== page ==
Postcard courtesy Amy Bucci
A quick survey of the postcard rack at the local drug store, airport, or train station is likely to yield at least one postcard with a state map decorated with icons that tell a story about your state. Examples can also be found online using a search engine and the search words “state map postcard.” The map icons generally reflect both physical and human characteristics of the state that represent the fundamental geographic theme of “Place.”
a) Review with students the theme of “place.” Help students develop clear definitions and local examples of physical and human characteristics of place. Share with the class one or more state map postcards from your state and encourage students to separate the icons used on the card into physical and human characteristics.
b) Assign each student one U.S. state and explain that their task is to create a state postcard that includes a map of the state and at least: 3 distinctive physical characteristics; 3 distinctive human characteristics; the state name and capital; the state motto or slogan; the state bird and flower; and any other unique characteristics of the state. To achieve a standard appearance, have all students use a single 8.5”x11” sheet of white paper and colored pencils or markers.
c) When the project is complete, display the student postcards on the bulletin board in correct relative location.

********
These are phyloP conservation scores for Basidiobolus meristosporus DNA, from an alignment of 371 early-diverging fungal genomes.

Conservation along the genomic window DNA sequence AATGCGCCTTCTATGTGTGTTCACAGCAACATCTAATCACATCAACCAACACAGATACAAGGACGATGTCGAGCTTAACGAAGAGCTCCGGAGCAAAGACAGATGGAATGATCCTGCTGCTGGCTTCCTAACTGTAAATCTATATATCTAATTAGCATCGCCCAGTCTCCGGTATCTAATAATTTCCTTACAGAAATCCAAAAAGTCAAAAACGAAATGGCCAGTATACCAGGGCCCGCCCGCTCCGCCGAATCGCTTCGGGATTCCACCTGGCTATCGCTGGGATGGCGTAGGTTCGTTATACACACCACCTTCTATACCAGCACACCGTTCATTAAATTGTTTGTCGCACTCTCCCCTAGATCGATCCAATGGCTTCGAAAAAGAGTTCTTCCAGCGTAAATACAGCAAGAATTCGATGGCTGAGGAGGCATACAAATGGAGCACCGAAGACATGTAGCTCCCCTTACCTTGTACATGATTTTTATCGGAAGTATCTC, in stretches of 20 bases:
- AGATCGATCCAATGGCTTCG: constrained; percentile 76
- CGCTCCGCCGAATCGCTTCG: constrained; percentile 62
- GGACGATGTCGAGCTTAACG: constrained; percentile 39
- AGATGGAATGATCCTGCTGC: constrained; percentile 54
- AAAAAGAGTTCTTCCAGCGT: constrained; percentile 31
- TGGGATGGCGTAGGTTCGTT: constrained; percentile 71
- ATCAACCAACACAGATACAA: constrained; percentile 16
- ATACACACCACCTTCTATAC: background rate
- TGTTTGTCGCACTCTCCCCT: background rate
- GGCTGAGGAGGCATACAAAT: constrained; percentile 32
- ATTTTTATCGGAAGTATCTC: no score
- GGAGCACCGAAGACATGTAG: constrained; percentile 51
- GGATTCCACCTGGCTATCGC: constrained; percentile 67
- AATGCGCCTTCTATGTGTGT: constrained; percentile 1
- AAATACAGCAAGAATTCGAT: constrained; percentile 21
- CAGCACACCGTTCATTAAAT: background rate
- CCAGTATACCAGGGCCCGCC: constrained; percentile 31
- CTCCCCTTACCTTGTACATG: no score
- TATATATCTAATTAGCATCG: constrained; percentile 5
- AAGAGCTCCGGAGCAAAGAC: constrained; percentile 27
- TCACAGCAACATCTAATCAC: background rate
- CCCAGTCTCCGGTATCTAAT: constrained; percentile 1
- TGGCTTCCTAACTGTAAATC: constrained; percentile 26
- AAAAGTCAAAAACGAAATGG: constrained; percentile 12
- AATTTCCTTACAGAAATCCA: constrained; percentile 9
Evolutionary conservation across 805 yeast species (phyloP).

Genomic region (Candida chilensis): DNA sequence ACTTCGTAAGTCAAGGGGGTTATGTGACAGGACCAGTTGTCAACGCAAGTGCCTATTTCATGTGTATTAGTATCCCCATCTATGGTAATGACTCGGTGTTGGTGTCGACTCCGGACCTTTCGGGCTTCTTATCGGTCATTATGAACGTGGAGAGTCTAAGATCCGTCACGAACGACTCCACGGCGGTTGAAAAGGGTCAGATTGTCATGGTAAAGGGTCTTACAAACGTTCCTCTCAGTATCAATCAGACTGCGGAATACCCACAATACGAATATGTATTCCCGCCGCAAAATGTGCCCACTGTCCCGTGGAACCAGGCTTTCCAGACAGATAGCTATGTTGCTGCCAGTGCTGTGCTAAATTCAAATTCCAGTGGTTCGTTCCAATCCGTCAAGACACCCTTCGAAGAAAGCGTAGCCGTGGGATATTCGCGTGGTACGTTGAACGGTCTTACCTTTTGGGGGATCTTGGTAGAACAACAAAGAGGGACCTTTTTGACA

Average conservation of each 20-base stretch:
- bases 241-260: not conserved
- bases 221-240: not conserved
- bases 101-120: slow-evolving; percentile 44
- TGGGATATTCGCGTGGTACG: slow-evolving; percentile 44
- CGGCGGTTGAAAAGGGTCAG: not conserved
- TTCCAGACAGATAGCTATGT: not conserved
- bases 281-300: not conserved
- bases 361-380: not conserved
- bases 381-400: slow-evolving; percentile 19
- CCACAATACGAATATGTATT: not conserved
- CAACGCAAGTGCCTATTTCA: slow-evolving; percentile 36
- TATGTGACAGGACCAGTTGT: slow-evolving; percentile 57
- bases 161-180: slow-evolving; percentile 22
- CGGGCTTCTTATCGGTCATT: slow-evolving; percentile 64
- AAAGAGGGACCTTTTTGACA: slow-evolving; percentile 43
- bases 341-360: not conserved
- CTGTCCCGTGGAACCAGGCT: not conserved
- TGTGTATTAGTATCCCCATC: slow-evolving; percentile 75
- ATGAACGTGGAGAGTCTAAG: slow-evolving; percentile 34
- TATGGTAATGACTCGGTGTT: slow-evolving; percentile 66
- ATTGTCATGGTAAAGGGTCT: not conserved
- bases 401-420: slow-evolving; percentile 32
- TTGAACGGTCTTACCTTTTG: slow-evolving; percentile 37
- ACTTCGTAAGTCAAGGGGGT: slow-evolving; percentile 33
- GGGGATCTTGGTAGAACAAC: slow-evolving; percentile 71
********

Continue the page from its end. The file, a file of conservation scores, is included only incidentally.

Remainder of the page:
a) As a class, discuss the ways in which the states represented are alike and the ways in which they are different. How can students explain these similarities and differences?
b) Introduce the word “perception.” Lead the class in a discussion of how state map postcards reflect or influence people’s perception of a given state. Does the absence of negative icons affect people’s perceptions? Have the class evaluate the student postcards in terms of their understanding of the word “perception.”
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Teachers and Parents
On March 30, 2012 about 100 fourth to eighth graders in each of the 50 states faced off during the National Geographic state level bees.
Principals of schools in the U.S. with any of the grades four through eight are eligible to register their schools to receive contest materials for a school-level Bee.
Wondering how to register for the Bee or how to prepare? Our "Frequently Asked Questions" have the answers!
What's the best way for students to prepare for the Bee? Here are some tips from the National Geographic Bee.
Quizzes to Go
Do you have what it takes to be the next National Geographic Bee Champion? Find out the fun way with the new GeoBee Challenge! Three types of game play make sure you really know your stuff and never get bored.
Google Earth Presents
A look into why geography is important to understand as students around the country prepare for the 2014 National Geographic Bee.
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